Law School Admissions Information
Can I Afford Law School?
Most students receive some sort of financial aid while attending law school. The most common sources of aid for law school students are student loans, work-study grants, scholarships, and grants. Tuition costs vary greatly. Make sure that you complete the Free Application for Student Aid (FAFSA) which is available from the school you are interested in attending or download a copy from the Department of Education's Web site http://www.fafsa.ed.gov/.
When Should I Apply To Law School?
Begin the process of applying to law schools at least a year before you hope to attend. Although some law schools have early spring deadlines (February or March), many admissions committees begin the application review process in November-the sooner you submit your application, the sooner it will be reviewed. Taking the Law School Admission Test (LSAT) is an important part of the law school application process. For more information about this test, check the Law School Admission Council (LSAC)
Web site at: www.lsac.org
How Are Admissions Decisions Made?
Law schools base most admission decisions on the combination of your GPA and LSAT scores. Strong letters of recommendation and personal statements are good, but they will not compensate for low GPA or low LSAT scores. If your GPA is mediocre, you will need to score very well on the LSAT (over the 70th percentile) to remain competative. Final decisions may be made on the basis of your letters of recommendation and extracurricular activities.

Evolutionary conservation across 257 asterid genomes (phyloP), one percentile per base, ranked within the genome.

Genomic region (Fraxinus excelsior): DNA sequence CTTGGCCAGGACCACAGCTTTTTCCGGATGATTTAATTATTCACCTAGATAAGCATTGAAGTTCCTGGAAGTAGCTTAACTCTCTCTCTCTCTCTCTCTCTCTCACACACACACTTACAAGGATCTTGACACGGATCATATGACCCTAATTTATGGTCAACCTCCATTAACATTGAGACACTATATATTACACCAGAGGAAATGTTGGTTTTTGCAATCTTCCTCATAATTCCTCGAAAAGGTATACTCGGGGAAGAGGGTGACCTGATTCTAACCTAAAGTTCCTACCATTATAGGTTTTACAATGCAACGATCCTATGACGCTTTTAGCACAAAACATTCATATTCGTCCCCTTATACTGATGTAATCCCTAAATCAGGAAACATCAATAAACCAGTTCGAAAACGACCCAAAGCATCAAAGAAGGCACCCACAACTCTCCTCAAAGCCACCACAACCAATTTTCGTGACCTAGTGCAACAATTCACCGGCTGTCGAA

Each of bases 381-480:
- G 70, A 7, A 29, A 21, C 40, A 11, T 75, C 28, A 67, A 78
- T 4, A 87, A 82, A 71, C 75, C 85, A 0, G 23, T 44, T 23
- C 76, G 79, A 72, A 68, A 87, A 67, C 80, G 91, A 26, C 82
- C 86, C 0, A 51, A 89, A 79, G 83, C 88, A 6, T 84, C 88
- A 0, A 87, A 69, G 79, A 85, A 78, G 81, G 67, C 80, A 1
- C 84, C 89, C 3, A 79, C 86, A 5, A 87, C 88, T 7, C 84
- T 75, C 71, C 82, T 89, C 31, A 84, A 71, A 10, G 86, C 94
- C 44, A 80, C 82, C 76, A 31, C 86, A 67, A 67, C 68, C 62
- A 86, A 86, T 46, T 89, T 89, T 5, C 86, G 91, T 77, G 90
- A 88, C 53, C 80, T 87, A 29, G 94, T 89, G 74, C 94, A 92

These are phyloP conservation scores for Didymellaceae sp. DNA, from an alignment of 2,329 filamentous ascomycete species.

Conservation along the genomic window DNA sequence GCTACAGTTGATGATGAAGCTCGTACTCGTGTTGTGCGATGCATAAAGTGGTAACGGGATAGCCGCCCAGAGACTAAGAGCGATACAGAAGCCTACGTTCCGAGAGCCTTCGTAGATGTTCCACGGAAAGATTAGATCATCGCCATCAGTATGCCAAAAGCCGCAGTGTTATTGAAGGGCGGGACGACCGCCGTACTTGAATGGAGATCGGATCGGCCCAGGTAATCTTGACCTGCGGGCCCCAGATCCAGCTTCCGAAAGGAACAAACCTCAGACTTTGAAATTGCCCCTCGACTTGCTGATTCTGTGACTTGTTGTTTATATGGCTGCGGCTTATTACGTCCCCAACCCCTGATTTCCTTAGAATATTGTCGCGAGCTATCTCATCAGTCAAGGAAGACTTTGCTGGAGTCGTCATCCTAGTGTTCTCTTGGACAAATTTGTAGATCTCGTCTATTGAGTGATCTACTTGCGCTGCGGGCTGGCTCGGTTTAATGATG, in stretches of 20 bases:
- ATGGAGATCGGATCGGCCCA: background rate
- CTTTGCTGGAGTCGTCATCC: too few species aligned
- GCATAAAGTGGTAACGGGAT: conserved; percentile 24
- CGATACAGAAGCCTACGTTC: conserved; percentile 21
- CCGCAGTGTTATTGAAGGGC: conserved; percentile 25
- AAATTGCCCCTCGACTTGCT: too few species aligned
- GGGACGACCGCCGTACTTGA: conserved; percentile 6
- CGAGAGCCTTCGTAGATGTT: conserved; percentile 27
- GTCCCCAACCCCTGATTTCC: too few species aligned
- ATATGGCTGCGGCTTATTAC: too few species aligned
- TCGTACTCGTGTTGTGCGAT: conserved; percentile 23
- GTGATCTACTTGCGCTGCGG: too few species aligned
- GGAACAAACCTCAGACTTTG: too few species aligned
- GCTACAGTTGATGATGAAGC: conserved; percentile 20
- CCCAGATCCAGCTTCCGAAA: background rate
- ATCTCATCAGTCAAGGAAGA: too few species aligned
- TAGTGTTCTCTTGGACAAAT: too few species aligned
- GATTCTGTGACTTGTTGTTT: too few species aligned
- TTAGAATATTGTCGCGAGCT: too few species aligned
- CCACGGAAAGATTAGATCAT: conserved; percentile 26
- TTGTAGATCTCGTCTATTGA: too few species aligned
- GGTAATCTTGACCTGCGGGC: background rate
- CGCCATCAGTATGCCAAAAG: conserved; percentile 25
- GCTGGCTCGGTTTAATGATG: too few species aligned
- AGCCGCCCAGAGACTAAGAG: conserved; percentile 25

How Can I Become An Attractive Applicant?
Maintain a strong grade point average and prepare for the LSAT exam. Do not take the LSAT exam cold; purchase a good LSAT prep book and study or take one of the many LSAT prep courses that are available. When the practice LSAT is offered, take it. Try to get to know two or three faculty members well and who know your work, so they can write strong letters of recommendation for you. Learn to write and speak clearly and effectively by taking courses in presentational speech and logical reasoning. Gain some familiarity with economics, accounting, government, and statistical analysis. Consider an internship, which can provide useful and valuable career experiences and insights. Remember that you want to distinguish yourself as much as possible from the large pool of applicants.
Whom Should I See For Help?
Ed Wangler is the Law School Resource Coordinator and can offer advice and information to students contemplating law school. The law school resource web site is http://www.psu.edu/dus/prelaw. Mr. Wrangler's office is located in 121 Grange Building. He can be reached via e-mail at email@example.com or by telephone at 865-7576.
Where Can I Find More Information About Law Schools?
Every fall, Career Services coordinates a Law School Day. Representatives from law schools across the country attend this annual event and are available to answer student questions.